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  • Writer's pictureKate Gigax

This New Year, Own Up to Your Bullsh*t



We are less than two weeks into the new year, gyms are crowded, and the air is filled with the buzz of promises we make to ourselves to change, improve, and transform our lives. New Year's resolutions often come with good intentions, but studies show that many of them fail by February.

 

In years past, my executive coaching clients have found me waving the flag of the new year encouraging them to select a word that symbolizes their intent for this year.  Not this year.  This year is about taking ownership and accountability—backing up intent with meaningful action. 

 

What if we challenged the tradition of setting resolutions and instead took a moment to reflect on our own accountability in the outcomes we seek?


Author Elizabeth Gilbert shared the apropos observation: "I've never seen any life transformation that didn't begin with the person in question finally getting tired of their own bullshit."

 

Here's the invitation:  this year, instead of making a resolution, own up to your bullshit. 

 

I was in a coaching session last week where one of my deeply creative clients had an epiphany about his own contribution to an unfavorable situation.  It led him to the powerful question:

 

"How am I complicit in the results I don't want?"

 

The question acts as a mirror, reflecting to us our own agency and responsibility.

 

To own up to your own BS, ask yourself:

 

Where am I choosing comfort over change? It's easy to stay within our comfort zones, but growth and transformation happen outside of them. Identify areas in your life where you've opted for comfort instead of embracing change or doing the “hard thing.” Are you choosing the “devil you know” over the thing you actually want?  Keeping the peace over setting boundaries?  Staying small over amplifying your voice?  Whether it's in your career, relationships, or personal habits, acknowledging these choices you are making is the first step toward understanding your role in the outcomes.

 

Where do I have agency? Recognizing where we have agency empowers us to take control where we can. There is much we cannot control, like others’ reactions or situational constraints, but we often overlook the power of what we can control. Evaluate the areas where you have the power to influence outcomes. Aligning what we can control with our values is one way to stay in integrity with ourselves.  Over the years, I have had several clients stay in the same job (often one that is comfortable in one domain such as pay or benefits) and make themselves miserable trying to control the “uncontrollables”—how their manager treats them, the company values—rather than exercising their agency to look for a new position.  And, sometimes, we need to look a little harder for our own agency.  For instance, if the results you don’t want include low confidence, consider the “controllables”—who you surround yourself with, efforts you are making to rewire your limiting beliefs, and the time you spend engaging in activities that contribute to lower confidence (i.e., social media).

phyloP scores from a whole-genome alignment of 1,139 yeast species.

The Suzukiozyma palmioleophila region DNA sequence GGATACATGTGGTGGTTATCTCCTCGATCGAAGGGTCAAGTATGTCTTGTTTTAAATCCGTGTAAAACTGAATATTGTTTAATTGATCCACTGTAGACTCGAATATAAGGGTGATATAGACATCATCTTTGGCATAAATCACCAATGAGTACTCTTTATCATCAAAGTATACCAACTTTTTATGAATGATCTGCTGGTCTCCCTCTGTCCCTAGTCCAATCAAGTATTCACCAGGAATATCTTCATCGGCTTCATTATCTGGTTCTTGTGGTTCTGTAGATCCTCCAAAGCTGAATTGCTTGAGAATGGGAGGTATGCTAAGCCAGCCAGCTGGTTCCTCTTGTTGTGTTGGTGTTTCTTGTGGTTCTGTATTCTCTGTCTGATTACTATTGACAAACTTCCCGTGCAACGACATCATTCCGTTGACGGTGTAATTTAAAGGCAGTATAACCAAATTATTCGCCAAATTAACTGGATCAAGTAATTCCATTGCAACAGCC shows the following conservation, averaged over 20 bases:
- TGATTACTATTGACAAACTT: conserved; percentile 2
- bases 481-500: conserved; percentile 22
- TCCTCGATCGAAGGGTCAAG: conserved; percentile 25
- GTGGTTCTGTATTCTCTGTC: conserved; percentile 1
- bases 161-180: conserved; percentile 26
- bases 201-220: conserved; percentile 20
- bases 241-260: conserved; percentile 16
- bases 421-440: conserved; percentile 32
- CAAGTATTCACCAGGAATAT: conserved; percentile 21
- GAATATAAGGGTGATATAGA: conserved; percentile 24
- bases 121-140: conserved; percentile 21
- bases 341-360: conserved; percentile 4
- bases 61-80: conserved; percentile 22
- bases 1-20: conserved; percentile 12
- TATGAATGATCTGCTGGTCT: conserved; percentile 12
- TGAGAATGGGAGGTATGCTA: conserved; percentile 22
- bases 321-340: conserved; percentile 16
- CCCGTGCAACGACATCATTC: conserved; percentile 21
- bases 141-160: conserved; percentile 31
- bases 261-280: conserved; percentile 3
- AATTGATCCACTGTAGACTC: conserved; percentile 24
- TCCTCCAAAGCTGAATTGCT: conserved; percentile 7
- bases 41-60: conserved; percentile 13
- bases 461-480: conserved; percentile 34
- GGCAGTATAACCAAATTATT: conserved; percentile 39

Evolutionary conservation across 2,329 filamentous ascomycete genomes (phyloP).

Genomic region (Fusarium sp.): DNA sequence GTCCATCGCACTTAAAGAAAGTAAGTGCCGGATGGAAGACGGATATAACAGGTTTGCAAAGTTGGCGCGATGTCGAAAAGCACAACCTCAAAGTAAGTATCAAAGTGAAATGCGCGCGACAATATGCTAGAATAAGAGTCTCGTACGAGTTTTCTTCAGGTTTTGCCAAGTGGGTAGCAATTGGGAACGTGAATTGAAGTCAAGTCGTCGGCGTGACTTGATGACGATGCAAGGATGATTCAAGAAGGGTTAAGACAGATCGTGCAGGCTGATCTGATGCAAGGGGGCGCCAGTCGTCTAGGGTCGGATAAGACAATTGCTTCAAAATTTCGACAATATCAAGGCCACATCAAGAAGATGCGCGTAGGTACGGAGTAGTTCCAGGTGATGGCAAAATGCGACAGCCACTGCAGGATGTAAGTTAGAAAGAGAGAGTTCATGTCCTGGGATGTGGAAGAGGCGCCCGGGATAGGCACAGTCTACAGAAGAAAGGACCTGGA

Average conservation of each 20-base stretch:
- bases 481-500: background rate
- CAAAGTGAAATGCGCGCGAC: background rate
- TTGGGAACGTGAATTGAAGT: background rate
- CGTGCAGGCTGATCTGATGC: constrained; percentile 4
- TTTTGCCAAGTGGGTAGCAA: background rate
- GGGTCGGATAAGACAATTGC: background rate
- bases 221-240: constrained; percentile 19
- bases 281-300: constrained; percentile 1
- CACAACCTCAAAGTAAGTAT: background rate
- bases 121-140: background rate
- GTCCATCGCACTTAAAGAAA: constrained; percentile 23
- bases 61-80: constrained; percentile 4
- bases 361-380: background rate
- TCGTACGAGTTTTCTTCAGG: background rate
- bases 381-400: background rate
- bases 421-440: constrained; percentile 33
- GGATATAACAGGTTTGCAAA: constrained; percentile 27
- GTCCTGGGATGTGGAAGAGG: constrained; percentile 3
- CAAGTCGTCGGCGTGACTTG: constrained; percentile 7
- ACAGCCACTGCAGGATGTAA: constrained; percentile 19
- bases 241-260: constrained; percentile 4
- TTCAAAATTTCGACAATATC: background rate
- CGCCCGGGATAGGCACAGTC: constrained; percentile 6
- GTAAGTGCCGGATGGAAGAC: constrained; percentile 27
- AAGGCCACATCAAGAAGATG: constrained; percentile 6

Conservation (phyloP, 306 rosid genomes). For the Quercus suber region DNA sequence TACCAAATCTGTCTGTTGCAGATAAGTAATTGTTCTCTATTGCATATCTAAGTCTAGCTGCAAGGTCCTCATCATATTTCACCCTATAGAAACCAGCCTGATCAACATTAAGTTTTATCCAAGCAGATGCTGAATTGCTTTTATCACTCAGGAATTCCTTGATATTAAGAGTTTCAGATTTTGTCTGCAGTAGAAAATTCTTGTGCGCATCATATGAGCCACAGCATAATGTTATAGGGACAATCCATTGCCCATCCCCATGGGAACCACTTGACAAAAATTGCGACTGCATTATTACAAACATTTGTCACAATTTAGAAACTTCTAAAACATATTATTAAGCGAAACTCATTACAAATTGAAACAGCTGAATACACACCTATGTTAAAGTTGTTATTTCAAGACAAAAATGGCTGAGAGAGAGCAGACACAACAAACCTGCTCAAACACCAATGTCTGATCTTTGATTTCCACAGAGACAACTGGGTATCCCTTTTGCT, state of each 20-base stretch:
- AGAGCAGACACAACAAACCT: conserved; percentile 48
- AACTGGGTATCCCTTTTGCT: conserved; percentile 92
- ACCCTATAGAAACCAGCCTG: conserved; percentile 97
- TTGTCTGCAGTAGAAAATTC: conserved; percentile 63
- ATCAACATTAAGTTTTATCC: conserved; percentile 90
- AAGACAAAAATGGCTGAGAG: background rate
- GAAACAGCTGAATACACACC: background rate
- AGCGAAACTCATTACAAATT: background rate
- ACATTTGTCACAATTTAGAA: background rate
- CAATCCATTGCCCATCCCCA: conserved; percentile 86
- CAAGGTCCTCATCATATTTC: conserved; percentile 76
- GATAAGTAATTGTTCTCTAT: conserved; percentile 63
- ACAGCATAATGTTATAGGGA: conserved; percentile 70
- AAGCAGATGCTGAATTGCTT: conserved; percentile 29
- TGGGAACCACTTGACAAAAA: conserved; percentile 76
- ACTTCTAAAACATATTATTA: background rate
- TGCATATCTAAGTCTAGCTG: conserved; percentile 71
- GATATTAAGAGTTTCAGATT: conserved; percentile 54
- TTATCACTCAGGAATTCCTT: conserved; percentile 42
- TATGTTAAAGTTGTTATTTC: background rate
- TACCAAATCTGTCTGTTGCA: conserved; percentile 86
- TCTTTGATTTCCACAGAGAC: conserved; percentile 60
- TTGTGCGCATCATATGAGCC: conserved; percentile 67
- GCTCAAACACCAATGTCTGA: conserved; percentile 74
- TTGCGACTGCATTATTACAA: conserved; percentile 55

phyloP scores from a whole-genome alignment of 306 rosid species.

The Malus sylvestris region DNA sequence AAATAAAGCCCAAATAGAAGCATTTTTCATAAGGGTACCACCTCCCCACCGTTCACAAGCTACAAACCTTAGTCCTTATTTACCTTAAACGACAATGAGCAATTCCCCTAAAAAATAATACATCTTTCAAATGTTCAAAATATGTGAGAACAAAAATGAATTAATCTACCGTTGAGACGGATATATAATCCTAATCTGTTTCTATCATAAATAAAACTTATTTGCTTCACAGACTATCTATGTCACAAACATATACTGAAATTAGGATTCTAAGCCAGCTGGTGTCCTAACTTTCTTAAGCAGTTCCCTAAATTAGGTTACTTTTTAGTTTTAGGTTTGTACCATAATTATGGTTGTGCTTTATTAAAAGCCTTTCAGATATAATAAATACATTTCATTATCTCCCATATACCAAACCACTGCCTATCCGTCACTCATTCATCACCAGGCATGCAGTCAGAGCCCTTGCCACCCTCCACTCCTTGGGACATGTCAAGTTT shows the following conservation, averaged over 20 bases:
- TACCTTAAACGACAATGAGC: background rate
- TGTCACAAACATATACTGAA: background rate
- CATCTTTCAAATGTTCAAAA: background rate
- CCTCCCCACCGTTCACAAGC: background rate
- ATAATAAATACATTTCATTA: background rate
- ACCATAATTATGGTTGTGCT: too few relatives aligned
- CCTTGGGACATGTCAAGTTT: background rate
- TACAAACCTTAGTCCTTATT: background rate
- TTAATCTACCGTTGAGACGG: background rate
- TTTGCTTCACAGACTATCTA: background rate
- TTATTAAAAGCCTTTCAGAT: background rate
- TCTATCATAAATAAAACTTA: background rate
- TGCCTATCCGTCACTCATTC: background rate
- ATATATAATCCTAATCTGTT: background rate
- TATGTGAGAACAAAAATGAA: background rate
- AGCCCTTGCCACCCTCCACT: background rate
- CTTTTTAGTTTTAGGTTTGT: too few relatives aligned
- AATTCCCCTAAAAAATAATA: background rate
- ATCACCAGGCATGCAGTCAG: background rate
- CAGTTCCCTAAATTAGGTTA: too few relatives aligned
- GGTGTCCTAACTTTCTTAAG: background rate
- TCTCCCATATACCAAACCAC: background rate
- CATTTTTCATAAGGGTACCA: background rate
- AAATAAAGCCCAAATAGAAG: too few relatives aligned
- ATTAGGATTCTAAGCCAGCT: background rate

What is one thing I need to do consistently to get the results I want? 

Consistency is often the key to success. Identify a specific action or habit that, when done consistently, can contribute positively to the results you desire. Ironically, this leads us back to the more traditional New Year’s activity of resolving to do something new.  But the self-reflective route we’ve taken to get there creates a stronger linkage to why we are doing it and what is on the other side of change. The psychology of habits indicates a fresh start like a new year is the perfect time to adopt a new habit.  But consistency is what leads to transformation.  How do we become more consistent?

 

Tell the others.  Declaring or “signposting” what you’re doing to other people adds a social element to your accountability.  We will silently let ourselves down time and time again but we tend to exhibit greater follow-through when we’ve shared our plans with others.  

 

See it and be it.  Set up a visual reminder.  The simplest, most common visual cue I see and recommend is a Post-It Note on the computer monitor to remind us of the habit.  Trying to provide more recognition at work?  Write “what was good?” on a Post-It note.  Calendar invites to yourself are also a great way to reserve the time for habits that require it.

 

Whether it's as moving your body regularly, shifting your mindset, or improving your communication, committing to one small change—applied consistently—can lead to significant transformations.

 

By identifying acknowledging our complicity in the results we don’t want and taking accountability for what we can control, we pave the way for meaningful transformations that last far beyond February. This approach invites us to step out of the feeling that life is happening to us and become active participants in shaping our lives, which is the first step in lasting and positive change.  Need an accountability partner or some help designing the change you seek?  That’s what I am here for.

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